New sodium-based material to provide stable substitute to lithium-ion batteries, finds research

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A team of researchers at the University of Austin have fabricated a new sodium-based battery substance that is highly secure. The material is capable of recharging as fast as lithium-ion battery and be able to progress toward delivering improved energy than current battery technologies.

In fact, for nearly a decade, engineers and scientists have been developing sodium batteries. The objective has been to replace cobalt as well as lithium-ion batteries with cheaper and more environment friendly sodium.

Meanwhile, in predecessor sodium batteries, unfortunately a part called the anode would be inclined to develop filaments that looked like needles called dendrites. This could cause the battery to have a short circuit and even catch fire or burst.

In a recent advancement in sodium battery at the University of Austin, the development of the new material addresses the dendrite drawback and recharge as fast as lithium-ion battery.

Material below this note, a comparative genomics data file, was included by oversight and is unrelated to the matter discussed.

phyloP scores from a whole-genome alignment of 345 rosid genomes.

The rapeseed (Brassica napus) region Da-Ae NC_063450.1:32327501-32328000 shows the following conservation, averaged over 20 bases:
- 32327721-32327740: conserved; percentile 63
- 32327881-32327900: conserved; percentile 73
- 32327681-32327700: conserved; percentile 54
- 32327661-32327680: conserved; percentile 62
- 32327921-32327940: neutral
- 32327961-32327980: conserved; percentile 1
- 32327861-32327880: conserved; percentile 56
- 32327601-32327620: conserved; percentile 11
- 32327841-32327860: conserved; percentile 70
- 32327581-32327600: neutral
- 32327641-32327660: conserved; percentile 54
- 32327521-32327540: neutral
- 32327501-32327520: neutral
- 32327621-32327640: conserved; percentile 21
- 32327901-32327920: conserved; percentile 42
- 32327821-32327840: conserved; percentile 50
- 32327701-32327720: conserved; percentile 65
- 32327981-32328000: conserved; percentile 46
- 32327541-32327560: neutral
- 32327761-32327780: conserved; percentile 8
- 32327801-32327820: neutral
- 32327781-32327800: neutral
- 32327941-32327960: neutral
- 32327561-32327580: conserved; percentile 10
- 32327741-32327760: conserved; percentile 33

The findings of the development of the material are published in Advanced Materials.

“Essentially, two problems are solved at one time, stated one of the research associates. Typically, the faster is the charging, the higher the number of dendrites that grow. Thus, if the growth of dendrites is suppressed the sodium battery charges and discharges faster, because it is safe.

The material is also promising because theoretically the anode of sodium metal displays the highest energy density of any anode, stated the researcher.

Meanwhile, the demand for stationary storage systems is rising for homes and to smoothen out the flow and ebb of solar and wind energy on electric power grids. At the same time, mining of lithium is criticized for environmental impacts, including soil and water pollution and heavy groundwater use.

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